North Texas Olympian Katie Uhlaender has made an impression on the world as she competes in the Sochi Winter Games, but much earlier, her competitive spirit stood out to those in her hometown of McGregor.
“You are always surprised to see somebody who wants to barrel down the track at 95 mph head first. But with her, that kind of seems natural for us,” said Tim Seward, who coached Uhlaender in track and is now the athletic director at the McGregor Independent School District.
Uhlaender's competitive spirit was recognized in third grade.
“The one thing I always knew about Katie is she wanted to be an athlete and she wanted to be an athlete at the top of her game,” Seward said.
Uhlaender’s assistant principal described her as friendly, outgoing and determined.
“If you told her she couldn’t do something, she said, "Yes, I can,” said Cheri Zacharias.
Besides track, Uhlaender played on the boys baseball team. She remains the only girl that has ever done that at McGregor ISD. Her athletic director said she was determined.
“She wanted to be just like her dad, that is the way she was always been,” said Seward.
Her father, former major league baseball player Ted Uhlaender, played outfield for eight years. Katie Uhlaender played right field.
She was extremely close with her dad, who died right before the Olympics in Vancouver. But now, she is taking her fierce competitive spirit back to Sochi, with the support of McGregor right behind her.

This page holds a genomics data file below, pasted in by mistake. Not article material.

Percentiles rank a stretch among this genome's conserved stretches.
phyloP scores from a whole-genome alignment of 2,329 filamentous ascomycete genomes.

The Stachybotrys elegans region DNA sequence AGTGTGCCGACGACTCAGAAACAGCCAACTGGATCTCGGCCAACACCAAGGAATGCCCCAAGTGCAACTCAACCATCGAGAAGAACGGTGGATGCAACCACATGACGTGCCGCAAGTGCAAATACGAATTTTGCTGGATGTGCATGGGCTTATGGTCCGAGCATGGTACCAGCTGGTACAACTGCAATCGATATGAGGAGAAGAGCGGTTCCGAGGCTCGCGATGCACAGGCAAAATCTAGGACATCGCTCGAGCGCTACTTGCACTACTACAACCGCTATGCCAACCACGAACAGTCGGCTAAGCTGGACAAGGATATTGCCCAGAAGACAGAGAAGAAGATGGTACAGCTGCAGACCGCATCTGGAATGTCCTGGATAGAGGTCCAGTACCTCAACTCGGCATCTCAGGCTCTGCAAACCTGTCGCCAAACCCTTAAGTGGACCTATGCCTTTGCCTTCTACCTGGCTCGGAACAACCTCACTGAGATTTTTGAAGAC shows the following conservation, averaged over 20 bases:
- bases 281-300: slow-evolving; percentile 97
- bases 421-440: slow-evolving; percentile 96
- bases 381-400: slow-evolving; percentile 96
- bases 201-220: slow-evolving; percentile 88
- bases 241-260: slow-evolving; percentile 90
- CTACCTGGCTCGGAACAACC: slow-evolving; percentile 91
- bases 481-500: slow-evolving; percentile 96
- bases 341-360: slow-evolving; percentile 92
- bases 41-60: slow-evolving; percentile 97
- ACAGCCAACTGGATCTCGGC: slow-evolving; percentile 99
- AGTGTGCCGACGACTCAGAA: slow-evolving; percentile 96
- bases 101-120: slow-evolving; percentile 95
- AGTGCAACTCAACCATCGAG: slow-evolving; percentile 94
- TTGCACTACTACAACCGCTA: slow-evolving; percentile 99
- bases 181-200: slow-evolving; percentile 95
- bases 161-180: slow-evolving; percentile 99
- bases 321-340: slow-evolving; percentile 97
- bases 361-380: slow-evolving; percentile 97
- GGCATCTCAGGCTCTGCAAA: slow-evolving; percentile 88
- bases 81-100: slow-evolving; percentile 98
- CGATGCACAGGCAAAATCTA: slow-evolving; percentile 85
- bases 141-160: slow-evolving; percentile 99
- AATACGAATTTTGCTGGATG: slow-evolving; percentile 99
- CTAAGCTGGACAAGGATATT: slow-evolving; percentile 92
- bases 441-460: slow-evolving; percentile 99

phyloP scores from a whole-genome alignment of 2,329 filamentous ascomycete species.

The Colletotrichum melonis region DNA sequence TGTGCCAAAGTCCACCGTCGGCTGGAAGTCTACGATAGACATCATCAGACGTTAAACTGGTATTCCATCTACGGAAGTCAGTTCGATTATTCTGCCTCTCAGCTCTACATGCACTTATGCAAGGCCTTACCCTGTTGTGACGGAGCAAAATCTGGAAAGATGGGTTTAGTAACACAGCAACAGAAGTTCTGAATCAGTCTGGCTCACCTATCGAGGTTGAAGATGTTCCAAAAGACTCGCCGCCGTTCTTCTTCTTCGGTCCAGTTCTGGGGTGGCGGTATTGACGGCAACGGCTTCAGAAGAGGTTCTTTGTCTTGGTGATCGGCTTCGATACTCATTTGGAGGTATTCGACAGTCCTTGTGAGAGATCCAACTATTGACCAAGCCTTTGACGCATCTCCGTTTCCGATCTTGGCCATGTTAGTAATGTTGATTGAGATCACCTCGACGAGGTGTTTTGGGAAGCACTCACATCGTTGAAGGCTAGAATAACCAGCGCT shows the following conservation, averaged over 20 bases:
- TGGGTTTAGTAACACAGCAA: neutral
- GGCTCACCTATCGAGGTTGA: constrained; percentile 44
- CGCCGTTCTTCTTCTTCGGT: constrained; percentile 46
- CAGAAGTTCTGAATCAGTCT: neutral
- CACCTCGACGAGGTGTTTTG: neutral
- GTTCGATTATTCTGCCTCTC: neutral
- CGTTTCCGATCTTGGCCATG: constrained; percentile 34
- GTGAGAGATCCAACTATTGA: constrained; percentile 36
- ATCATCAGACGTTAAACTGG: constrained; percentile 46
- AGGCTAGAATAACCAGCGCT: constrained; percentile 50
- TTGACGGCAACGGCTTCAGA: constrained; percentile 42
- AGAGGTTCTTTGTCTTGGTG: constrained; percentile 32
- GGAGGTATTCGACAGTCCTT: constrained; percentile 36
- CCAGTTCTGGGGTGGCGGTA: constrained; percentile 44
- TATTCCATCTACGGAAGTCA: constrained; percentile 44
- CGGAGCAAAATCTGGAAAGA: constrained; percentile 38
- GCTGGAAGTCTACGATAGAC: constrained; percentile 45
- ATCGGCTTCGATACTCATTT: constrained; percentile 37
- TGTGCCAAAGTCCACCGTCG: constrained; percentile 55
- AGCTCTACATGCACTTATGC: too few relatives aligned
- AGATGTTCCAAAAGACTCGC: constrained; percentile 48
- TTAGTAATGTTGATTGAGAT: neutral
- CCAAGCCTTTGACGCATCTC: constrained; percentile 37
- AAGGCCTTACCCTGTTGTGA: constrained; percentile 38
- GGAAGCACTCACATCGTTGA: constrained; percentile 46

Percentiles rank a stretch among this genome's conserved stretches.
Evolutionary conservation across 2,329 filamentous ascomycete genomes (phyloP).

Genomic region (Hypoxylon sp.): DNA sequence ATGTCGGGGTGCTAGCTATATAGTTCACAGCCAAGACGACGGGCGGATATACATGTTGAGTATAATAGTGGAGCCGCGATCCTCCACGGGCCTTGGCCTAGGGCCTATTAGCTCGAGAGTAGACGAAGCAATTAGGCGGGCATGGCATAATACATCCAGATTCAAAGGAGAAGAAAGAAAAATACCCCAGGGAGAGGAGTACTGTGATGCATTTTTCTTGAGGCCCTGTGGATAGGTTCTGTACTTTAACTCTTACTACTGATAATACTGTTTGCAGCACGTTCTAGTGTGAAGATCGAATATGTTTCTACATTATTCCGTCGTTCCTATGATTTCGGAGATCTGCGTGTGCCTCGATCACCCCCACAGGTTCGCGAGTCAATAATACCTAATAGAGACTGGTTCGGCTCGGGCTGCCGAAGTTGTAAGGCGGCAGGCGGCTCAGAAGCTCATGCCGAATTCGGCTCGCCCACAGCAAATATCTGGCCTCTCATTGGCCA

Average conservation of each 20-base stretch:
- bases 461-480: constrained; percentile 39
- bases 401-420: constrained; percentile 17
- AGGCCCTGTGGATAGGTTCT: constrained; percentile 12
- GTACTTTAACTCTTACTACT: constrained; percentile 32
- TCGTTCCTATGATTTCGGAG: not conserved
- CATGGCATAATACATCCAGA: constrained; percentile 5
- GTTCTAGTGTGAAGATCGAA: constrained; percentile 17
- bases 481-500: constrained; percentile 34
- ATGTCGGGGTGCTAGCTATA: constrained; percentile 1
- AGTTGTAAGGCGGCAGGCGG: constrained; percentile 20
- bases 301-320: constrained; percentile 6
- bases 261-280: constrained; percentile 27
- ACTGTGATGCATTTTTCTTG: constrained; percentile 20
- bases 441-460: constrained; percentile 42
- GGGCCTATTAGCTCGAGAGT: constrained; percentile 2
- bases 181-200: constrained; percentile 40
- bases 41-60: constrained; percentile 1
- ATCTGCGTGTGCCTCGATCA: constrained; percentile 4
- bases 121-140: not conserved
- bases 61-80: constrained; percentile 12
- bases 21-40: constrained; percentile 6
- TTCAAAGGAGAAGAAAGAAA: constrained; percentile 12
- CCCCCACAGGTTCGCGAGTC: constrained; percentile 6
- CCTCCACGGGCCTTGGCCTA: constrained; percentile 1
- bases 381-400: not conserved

“Everybody is pretty fired up,” said Zacharias.
On Facebook pages, people are writing about Uhlaender, posting the times she will race. A former neighbor of Uhlaender's is even hosting a watch party for the races Friday morning.
"She is a great girl. She always had so much spunk," Valeria Citrano said.
Kids at McGregor High School, where Uhlaender once ran track, can't wait to see her compete in the skeleton. She is inspiring them, even though they haven’t met her.
“We are such a small-town school. And to see someone on such a national level from my town is really awesome,” said student Hope Lenamon.
Her former track coach will be up bright and early to see her.
“Just really excited about seeing her, and rooting her for the gold medal,” said Seward.
The McGregor Mirror did a cover story on Uhlaender. Now, the town will wait to see if she has a major comeback from Vancouver.
“Just to get to see somebody you know win a medal would be unbelievable,” said Seward.